The Greek cherry sector has been hit hard with heavy rains in the last couple of weeks. At the end of April, Greek cherry growers also had to deal with low temperatures. According to George Kallitsis of Protofanousi Fruits SA, this has led to severe drops in volume. “A lot of fruit has been destroyed. Most farmers that are located at an altitude of 700 meters above sea level saw crop damage ranging from 30% to 100%.”
Although this has affected the quality of the last couple of weeks, the quality of the current supplies of cherries are good.
“We’re producing several varieties of cherries, such as Satin, Larian, Georgia, Early Star, Big Star, Lapins and the Greek variety Bakirtzeika. Next week, we’re going to start the production of Kordia and Regina cherries.”
The European market for cherries is seeing more competition. The volumes from Spain are increasing, whereas Turkish cherries are in a league of their own. “Turkey is the preferred origin of most German supermarket chains. We’re trying to change that.”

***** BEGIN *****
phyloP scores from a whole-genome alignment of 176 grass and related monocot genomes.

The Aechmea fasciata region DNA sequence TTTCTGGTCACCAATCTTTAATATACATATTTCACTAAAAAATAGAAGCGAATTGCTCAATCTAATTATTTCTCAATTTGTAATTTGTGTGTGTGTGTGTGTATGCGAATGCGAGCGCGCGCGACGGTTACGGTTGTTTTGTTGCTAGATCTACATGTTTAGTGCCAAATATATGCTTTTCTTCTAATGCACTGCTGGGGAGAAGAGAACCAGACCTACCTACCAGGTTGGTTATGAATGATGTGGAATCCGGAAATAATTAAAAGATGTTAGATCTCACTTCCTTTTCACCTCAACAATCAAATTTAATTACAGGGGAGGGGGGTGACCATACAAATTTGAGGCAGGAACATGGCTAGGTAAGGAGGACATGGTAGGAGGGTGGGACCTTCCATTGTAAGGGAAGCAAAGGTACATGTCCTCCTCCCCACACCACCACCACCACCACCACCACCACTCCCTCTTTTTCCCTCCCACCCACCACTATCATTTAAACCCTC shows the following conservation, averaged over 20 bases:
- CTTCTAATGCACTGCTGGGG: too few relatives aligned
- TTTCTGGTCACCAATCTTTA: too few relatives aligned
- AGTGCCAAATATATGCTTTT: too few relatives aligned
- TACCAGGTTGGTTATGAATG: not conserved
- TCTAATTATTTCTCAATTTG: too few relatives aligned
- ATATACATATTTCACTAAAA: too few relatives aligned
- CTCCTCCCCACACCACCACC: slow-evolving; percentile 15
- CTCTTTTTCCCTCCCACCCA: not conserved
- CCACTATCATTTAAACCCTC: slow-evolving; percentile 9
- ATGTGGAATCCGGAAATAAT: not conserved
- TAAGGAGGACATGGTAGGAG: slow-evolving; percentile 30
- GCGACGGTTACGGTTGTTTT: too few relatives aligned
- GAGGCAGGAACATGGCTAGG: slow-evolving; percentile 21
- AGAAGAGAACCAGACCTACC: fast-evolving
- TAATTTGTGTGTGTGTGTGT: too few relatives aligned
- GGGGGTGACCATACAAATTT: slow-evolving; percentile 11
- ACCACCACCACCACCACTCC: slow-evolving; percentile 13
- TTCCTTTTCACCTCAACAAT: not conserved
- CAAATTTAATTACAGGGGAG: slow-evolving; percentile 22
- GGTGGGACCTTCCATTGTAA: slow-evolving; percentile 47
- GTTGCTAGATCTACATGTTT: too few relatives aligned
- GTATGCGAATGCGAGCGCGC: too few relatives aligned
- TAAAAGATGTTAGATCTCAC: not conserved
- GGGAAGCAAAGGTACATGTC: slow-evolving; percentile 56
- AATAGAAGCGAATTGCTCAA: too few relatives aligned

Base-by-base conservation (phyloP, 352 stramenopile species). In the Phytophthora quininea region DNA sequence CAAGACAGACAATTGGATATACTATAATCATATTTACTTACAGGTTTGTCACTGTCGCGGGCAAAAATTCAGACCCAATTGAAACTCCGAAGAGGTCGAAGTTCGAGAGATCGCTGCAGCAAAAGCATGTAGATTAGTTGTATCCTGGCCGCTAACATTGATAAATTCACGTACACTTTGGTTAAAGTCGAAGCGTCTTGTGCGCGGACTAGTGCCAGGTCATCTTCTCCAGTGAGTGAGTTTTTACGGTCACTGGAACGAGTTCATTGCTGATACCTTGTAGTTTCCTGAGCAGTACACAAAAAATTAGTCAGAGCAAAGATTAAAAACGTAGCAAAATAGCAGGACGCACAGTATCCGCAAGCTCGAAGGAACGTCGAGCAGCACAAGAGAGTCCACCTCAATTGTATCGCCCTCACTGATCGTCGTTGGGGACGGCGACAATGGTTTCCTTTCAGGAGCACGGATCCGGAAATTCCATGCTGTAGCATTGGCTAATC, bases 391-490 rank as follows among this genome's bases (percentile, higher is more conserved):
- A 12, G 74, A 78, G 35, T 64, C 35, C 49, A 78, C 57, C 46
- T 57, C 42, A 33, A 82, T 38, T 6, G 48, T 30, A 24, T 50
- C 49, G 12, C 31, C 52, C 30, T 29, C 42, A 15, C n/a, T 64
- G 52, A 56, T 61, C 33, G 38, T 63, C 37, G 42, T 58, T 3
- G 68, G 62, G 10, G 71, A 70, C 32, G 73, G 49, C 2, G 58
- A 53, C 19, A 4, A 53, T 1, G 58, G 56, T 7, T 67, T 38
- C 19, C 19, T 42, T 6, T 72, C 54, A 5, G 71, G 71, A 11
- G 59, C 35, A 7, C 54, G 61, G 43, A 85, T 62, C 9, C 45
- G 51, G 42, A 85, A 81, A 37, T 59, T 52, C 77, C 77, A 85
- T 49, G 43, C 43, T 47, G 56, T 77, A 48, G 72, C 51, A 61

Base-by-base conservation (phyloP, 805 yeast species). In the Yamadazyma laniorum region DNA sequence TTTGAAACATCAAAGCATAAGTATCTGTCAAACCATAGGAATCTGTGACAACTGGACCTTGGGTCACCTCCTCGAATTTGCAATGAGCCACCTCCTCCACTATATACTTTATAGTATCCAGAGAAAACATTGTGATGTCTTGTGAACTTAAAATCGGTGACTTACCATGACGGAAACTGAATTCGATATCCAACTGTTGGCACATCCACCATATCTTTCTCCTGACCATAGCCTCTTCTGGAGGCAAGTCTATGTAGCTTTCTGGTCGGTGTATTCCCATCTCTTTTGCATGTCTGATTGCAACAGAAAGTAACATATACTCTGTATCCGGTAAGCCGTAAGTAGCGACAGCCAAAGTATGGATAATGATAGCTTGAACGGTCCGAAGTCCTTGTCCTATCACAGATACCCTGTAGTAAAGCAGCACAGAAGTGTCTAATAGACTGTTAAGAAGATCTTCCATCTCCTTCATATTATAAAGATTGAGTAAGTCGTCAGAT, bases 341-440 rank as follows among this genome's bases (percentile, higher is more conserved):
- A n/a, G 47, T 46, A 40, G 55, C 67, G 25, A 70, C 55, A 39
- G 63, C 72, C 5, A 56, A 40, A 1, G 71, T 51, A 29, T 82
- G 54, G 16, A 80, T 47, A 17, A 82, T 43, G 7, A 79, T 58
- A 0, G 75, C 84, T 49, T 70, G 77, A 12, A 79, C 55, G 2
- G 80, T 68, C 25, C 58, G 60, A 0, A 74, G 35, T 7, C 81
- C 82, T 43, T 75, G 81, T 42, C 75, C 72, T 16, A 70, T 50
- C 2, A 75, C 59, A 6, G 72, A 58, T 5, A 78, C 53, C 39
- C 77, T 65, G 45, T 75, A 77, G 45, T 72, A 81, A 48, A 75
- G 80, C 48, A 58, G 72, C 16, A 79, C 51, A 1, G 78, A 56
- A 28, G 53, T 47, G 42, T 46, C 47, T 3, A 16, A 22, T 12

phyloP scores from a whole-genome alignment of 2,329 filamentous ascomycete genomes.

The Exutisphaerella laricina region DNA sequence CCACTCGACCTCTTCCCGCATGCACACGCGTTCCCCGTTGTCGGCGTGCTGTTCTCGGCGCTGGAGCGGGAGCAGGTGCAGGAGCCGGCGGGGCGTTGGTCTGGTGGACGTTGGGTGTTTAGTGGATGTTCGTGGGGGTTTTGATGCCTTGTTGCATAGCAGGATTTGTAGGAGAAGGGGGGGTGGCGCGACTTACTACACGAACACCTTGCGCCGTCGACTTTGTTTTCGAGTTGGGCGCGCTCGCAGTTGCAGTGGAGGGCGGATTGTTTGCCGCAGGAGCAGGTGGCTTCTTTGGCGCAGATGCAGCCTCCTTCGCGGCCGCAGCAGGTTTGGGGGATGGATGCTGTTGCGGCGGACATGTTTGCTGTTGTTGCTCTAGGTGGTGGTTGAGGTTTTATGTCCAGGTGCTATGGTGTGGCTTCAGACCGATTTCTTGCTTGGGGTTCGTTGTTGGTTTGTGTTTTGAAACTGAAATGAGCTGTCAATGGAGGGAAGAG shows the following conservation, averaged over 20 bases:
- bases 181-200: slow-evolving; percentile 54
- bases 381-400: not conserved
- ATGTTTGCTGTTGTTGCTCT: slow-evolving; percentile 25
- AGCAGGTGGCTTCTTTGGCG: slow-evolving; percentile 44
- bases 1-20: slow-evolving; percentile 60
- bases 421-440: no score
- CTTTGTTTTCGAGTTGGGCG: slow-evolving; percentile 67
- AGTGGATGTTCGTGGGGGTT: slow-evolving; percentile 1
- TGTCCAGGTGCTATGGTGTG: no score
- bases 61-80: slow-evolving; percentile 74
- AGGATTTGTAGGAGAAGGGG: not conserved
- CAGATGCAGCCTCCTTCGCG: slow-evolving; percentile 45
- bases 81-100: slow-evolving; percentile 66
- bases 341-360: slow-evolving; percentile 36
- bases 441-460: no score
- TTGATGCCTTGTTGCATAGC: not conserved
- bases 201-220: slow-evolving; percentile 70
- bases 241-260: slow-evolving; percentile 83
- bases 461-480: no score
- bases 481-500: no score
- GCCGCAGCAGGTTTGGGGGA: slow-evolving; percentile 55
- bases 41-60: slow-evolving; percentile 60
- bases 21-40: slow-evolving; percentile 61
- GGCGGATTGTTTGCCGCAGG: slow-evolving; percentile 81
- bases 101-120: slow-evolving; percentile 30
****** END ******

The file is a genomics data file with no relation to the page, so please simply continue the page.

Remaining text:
Protofanousi Fruits has been making use of a new sorting machine. The machine has proven his worth with regards to shifting all damaged cherries due to the weather conditions of the last month. “We managed to separate all damaged fruit and ended up with 70% to 80% of the total of volume. The machine also provides us with options to sort by colour or size, which allows for new packaging formats. And the machine is fast. It has an output of 10 tons per hour and we can work with fruit one day after the harvest.”
All in all, George expects the season to improve. “After a couple of weeks, prizes are going to go up. We’ve been informed that Northern European countries have been hit hard by the weather as well. This means that there won’t be a lot of cherries available in July. This season will see very good prices, though unfortunately we won’t have the volumes to truly capitalize on this.”
Source – http://www.freshplaza.com